Law enforcement officials in Colorado's Grand Junction and Mesa County police departments plan to invest in a state-of-the-art, cross-reference database that will enable information sharing, more efficient communications, and expedite case investigations.

COPLINK provides analytical searching capabilities, shares available information, and would link the city and county database systems, as reported in The Daily Sentinel. The databases for the city and county currently operate on two separate systems and as such don't "talk" to each other.

But with COPLINK, an officer can provide little or partial information, such as an incomplete license plate number or identifying tattoo, which the database would cross-reference and process. The system's cross-referencing capabilities would enable the officer to access information other law enforcement agencies may have compiled about the suspect if the suspect had had a previous run-in with the law in another county or jurisdiction.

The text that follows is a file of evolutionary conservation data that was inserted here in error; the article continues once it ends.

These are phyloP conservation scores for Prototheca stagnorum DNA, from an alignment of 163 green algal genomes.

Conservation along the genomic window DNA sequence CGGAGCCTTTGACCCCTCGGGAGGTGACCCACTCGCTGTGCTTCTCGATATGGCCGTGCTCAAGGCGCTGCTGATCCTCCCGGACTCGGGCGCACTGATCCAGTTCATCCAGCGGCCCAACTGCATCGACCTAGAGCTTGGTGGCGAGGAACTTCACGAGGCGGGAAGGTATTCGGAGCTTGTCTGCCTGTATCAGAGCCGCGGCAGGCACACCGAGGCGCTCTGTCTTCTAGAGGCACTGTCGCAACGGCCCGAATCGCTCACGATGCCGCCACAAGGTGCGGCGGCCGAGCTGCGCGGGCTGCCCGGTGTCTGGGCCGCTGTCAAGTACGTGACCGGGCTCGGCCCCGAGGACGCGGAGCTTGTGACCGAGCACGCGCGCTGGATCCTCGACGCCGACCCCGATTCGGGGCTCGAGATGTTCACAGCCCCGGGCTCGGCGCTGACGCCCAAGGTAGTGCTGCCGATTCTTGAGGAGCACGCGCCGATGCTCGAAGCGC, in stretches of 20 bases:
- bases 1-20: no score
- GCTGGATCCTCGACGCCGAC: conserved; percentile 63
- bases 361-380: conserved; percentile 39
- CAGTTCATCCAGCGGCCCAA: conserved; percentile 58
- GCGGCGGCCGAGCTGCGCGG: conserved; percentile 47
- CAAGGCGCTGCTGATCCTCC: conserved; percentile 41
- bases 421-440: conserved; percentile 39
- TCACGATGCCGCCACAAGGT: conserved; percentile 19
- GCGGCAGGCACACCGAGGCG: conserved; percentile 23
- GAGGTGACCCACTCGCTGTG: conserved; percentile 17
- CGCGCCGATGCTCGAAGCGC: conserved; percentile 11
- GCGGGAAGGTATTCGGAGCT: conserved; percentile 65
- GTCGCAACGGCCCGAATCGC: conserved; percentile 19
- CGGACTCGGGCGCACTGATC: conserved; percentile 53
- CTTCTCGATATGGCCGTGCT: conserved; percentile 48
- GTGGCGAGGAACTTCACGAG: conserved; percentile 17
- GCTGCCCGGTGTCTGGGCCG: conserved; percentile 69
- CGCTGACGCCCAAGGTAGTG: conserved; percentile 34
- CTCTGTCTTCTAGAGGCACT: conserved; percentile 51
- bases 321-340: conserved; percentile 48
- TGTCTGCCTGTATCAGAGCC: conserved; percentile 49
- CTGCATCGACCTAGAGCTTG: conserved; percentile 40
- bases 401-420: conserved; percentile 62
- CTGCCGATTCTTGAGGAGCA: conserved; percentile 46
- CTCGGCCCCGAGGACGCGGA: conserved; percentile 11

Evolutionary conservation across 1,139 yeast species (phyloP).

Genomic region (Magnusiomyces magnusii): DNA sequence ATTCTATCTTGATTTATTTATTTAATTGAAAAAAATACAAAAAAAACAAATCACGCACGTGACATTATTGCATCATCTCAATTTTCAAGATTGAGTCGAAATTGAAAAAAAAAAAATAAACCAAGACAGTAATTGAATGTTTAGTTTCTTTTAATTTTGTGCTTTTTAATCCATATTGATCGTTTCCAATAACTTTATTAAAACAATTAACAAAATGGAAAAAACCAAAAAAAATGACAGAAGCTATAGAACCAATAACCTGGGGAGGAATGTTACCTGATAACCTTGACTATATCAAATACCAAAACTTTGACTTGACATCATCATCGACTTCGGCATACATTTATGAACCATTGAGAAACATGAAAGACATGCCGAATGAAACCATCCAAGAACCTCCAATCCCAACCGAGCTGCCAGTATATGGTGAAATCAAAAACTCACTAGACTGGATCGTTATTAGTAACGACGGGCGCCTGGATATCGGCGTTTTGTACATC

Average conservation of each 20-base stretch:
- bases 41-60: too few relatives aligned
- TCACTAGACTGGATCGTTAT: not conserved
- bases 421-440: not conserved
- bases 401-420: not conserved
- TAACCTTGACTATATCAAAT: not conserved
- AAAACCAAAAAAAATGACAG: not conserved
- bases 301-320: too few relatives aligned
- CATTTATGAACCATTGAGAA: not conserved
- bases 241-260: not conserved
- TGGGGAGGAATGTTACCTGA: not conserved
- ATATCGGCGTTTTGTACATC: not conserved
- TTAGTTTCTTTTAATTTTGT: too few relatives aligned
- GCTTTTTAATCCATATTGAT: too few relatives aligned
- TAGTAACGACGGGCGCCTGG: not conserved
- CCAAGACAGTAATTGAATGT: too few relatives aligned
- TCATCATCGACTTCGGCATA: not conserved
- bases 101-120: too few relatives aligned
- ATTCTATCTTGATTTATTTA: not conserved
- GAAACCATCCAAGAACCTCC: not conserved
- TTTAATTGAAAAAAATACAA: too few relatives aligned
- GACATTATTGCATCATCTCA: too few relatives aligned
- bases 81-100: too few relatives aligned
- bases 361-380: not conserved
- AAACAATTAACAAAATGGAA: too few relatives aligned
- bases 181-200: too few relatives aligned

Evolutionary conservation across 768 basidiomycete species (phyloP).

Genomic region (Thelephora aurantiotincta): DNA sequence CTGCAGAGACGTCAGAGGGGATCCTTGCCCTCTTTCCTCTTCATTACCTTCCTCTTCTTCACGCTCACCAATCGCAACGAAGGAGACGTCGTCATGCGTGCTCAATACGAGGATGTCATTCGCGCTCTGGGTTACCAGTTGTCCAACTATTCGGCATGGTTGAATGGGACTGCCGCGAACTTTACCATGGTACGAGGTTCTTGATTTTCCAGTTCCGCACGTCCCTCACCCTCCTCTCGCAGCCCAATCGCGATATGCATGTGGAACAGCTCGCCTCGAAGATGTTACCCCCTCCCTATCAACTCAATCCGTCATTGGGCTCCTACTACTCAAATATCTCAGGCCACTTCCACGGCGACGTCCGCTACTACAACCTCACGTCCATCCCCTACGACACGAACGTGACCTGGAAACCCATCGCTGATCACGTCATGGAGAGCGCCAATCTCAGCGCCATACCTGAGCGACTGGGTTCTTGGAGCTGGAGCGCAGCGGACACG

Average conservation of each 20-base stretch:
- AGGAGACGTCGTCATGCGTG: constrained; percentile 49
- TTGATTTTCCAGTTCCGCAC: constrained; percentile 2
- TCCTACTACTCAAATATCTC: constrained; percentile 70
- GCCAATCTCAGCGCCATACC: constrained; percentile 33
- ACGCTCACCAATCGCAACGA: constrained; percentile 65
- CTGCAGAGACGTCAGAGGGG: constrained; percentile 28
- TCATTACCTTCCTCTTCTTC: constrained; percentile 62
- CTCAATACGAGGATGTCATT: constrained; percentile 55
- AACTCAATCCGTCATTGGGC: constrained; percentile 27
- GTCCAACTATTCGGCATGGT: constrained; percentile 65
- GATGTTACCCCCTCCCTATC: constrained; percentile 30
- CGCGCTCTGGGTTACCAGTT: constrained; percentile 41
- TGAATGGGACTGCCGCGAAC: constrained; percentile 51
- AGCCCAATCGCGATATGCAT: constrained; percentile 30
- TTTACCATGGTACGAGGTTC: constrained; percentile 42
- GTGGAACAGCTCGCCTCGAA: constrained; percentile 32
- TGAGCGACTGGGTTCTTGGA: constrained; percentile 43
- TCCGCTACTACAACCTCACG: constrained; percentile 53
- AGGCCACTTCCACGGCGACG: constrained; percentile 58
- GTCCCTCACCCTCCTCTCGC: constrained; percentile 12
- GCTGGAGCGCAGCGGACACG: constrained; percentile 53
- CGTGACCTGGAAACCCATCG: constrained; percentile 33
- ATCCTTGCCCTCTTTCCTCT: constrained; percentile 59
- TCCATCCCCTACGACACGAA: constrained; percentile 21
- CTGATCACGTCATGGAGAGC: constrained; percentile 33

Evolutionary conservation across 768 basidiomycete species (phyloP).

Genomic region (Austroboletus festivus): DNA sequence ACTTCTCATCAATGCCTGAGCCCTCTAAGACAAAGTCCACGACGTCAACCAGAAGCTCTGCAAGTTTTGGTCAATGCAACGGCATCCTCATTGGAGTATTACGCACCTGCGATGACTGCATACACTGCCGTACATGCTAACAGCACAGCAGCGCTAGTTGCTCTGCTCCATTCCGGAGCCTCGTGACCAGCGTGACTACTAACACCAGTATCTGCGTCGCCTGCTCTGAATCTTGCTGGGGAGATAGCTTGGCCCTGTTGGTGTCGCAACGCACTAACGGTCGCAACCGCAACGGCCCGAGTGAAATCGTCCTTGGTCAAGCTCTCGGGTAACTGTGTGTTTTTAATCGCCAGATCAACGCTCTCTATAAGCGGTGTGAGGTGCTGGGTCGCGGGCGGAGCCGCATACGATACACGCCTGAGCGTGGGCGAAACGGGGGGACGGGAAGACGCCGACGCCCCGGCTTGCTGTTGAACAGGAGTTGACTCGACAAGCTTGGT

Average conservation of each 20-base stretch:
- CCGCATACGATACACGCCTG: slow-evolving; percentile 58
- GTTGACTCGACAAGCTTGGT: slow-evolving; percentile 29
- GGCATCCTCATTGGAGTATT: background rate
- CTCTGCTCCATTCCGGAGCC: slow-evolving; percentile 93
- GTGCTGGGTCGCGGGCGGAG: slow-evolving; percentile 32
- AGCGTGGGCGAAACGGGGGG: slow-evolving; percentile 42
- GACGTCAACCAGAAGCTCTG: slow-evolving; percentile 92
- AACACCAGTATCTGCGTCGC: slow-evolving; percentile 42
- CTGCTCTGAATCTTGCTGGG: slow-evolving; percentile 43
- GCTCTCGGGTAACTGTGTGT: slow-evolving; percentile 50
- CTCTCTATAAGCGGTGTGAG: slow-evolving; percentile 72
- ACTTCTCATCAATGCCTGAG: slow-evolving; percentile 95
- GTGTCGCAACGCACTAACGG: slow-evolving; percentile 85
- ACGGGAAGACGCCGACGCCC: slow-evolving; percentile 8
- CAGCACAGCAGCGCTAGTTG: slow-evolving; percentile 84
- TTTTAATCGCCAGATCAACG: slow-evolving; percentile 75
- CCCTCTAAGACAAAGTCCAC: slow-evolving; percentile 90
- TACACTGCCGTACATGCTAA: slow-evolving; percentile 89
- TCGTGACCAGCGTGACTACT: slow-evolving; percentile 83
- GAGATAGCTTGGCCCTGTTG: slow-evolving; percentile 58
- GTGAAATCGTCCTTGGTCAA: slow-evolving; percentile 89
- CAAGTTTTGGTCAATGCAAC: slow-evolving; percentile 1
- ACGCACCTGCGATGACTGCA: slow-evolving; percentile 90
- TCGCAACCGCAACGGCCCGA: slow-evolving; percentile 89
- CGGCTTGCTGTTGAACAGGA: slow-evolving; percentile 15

"Combining the information into one system, which also is connected to agencies on the Front Range, could save law enforcement hundreds of hours in investigative time," says Deputy Chief Troy Smith of the Grand Junction Police Department. "Any number of cases could be solved much quicker than right now."

Mesa County Sheriff Stan Hilkey concurs and says that the COPLINK system is designed to help law enforcement make connections in cases and identify and track suspects more efficiently and more expeditiously.

"This [COPLINK] is something that we absolutely want to do," says Hilkey. "I believe in any kind of system that allows us to access and share data. That takes the whole conversation to the next level."

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